Hines Competition Led Anyeley Hallová to Real Estate Development on Her Own Terms

Hines juror members Anyeley Halova and Gaurav Srivastava review student project boards before making final judging during the competition Thursday, April 3, 2014.

Hines juror members Anyeley Halova and Gaurav Srivastava review student project boards before making final judging during the competition Thursday, April 3, 2014.

Fifteen years ago, when Anyeley Hallová was studying sustainable agriculture and environmental systems as an undergraduate student at Cornell University, becoming a real estate developer was the farthest thing from her mind. She was committed to restoring the natural environment, a goal she presumed to be at odds with many in the development industry.

Her perspective began to change, however, when she entered the ULI Hines Competition as a graduate student in landscape architecture at Harvard University’s Graduate School of Design in 2003. It was the competition’s inaugural year, and the teams were charged with creating a revitalization plan for an underused site near the Anacostia River in Washington, D.C. The mixed-income development proposal submitted by Hallová and her teammates was strong on design, but the pro forma was weak, which meant that the team did not make it to the final round of the competition.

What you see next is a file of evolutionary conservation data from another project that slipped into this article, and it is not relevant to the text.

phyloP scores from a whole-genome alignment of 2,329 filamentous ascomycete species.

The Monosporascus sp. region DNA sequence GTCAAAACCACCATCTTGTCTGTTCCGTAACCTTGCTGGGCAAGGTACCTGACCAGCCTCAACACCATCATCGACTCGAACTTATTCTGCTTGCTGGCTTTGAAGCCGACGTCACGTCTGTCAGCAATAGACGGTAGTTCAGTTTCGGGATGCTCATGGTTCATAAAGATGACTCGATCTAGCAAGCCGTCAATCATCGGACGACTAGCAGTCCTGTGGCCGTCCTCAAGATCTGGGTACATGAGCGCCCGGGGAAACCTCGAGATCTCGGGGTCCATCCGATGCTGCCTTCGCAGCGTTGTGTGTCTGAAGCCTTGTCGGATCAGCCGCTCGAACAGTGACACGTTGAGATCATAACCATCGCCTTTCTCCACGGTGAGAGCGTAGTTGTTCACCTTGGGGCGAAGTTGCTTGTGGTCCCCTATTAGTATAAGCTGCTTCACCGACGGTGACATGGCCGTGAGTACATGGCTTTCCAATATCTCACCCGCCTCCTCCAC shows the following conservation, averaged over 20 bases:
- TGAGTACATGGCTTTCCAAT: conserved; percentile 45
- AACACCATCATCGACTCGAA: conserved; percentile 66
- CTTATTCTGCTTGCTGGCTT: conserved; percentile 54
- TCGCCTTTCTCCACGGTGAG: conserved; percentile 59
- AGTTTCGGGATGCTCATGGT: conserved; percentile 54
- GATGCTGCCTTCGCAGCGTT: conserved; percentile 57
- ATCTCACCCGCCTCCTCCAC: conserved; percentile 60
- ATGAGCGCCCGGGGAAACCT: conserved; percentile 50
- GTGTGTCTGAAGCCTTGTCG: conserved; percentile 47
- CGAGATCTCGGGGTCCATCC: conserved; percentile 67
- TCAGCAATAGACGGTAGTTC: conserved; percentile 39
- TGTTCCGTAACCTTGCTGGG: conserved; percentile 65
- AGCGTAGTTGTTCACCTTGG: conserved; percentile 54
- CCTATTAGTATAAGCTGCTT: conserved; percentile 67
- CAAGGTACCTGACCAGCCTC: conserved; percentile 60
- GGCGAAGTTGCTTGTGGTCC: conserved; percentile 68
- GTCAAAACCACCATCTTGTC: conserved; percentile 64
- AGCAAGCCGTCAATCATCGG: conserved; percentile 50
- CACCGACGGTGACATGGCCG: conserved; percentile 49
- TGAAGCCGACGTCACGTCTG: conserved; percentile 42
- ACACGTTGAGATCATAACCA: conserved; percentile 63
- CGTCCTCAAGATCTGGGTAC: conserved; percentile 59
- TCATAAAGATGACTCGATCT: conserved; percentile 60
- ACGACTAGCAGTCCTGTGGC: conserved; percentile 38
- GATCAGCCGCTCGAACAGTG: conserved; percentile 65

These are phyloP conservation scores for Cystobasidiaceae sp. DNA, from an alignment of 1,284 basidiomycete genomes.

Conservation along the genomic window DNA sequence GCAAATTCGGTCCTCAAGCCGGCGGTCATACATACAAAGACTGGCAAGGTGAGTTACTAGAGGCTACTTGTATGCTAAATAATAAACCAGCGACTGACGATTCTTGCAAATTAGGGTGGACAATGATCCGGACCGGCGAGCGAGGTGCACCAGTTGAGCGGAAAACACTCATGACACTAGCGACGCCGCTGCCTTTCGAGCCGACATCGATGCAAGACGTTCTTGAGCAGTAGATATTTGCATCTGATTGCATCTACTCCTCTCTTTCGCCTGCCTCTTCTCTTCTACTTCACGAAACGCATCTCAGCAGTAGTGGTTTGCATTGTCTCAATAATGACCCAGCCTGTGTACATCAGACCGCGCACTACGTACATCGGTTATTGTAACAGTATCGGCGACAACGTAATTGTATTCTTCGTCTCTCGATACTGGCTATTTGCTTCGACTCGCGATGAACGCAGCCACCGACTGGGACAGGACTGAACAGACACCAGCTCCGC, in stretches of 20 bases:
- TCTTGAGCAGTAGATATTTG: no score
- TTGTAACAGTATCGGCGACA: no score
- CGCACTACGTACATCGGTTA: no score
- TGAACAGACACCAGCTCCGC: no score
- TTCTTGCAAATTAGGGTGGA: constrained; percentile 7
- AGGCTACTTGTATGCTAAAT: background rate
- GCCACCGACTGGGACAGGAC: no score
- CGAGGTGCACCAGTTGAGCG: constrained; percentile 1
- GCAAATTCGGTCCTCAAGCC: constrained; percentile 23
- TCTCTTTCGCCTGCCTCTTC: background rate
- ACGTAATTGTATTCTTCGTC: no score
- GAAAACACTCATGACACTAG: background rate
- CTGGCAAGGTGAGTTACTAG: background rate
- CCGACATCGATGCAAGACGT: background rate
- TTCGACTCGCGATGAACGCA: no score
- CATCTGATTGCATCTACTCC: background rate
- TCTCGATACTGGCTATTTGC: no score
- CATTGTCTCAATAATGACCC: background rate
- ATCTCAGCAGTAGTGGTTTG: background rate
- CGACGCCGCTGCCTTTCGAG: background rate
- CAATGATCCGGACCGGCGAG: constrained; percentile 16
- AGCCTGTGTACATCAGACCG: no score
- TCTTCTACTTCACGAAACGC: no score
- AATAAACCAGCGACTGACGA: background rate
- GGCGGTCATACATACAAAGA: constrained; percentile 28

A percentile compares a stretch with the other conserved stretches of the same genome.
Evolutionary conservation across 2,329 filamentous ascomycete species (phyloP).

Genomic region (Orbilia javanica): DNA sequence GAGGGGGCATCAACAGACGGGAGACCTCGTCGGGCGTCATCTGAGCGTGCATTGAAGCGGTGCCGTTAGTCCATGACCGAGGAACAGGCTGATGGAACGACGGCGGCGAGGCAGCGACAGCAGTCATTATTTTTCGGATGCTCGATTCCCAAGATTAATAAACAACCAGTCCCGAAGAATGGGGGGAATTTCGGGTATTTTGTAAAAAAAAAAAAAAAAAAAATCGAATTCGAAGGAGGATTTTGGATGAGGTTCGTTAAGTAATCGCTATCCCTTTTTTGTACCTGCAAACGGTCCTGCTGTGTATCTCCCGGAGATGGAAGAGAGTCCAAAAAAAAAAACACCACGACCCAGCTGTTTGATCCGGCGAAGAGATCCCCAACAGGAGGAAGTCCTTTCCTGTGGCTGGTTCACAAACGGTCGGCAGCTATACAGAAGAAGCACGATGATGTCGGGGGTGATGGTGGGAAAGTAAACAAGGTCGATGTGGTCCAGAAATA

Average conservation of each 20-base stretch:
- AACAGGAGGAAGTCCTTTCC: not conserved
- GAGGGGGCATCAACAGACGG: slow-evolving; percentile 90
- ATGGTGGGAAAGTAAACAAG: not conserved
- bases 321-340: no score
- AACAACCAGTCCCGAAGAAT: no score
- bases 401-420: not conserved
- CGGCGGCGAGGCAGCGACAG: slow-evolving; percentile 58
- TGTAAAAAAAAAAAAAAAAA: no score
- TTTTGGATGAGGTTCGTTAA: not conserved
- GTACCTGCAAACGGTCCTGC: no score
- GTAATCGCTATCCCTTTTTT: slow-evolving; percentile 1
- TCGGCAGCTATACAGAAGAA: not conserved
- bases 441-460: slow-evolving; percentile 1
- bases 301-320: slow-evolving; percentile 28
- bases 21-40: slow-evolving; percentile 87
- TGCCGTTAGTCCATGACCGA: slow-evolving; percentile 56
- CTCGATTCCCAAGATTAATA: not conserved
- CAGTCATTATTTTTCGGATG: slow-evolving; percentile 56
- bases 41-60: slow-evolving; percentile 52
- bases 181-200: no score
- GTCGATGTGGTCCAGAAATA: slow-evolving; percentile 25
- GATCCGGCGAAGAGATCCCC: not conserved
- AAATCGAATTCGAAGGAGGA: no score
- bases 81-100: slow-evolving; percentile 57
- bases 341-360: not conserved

Read the full article.

 

The Hines Competition is supported by the ULI Foundation.

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